Hmmm...it's not hard but it's not easy, either: if you know that the resultant of f(x) is in F and that the discriminant of f(x) is the resultant times some power of the leading coefficient of f(x) times (-1) to some power then we're done, otherwise we can try:
1) The discriminat is a symmetric function on the roots of f(x) (this is trivial)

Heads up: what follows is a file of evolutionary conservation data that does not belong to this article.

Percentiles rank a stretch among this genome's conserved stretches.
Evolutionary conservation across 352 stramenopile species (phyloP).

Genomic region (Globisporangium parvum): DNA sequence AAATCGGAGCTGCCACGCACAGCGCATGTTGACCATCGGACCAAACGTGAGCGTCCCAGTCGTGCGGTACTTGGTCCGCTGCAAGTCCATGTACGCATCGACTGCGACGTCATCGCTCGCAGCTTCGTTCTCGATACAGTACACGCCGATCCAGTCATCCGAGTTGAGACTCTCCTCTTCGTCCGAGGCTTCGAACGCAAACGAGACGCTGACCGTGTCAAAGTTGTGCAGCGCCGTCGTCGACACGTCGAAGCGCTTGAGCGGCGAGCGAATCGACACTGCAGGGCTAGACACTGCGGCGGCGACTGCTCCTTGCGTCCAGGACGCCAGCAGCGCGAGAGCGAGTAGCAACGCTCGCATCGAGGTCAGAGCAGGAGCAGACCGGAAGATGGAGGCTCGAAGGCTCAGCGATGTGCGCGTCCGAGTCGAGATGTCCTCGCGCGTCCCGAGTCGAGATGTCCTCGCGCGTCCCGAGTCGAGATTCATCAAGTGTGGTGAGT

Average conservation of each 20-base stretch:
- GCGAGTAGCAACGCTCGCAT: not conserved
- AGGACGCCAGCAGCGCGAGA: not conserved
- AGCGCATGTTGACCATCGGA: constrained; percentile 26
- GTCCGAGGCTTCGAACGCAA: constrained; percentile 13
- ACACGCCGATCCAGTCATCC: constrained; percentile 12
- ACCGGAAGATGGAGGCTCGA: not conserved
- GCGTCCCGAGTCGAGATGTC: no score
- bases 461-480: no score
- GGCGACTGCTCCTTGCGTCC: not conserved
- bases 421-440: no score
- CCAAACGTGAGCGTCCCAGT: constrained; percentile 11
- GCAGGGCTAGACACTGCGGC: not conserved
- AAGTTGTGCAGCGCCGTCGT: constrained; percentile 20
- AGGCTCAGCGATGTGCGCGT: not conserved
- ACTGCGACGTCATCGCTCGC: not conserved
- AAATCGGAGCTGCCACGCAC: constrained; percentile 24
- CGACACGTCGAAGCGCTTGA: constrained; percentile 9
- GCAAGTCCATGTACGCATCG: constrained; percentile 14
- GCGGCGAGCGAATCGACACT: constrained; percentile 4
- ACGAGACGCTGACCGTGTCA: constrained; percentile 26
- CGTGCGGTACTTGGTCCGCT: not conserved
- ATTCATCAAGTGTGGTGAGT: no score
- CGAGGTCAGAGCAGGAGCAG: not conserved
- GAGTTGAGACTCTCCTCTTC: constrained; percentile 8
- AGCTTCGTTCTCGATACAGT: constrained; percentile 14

2) If s_1,...,s_n are the symmetric pol's on the roots of f(x), then any symmetric pol. on these roots is in F[s_1,...,s_n] = the ring of pol's on s_1,...,s_n.
Of course, the problem is 2 and its proof isn't immediate (and I can't remember it right now, but some book must have it). I think the trick was about partial ordering the pol's in n variables in some way.
Try to work on this, and I'll try to make some time to consult some books.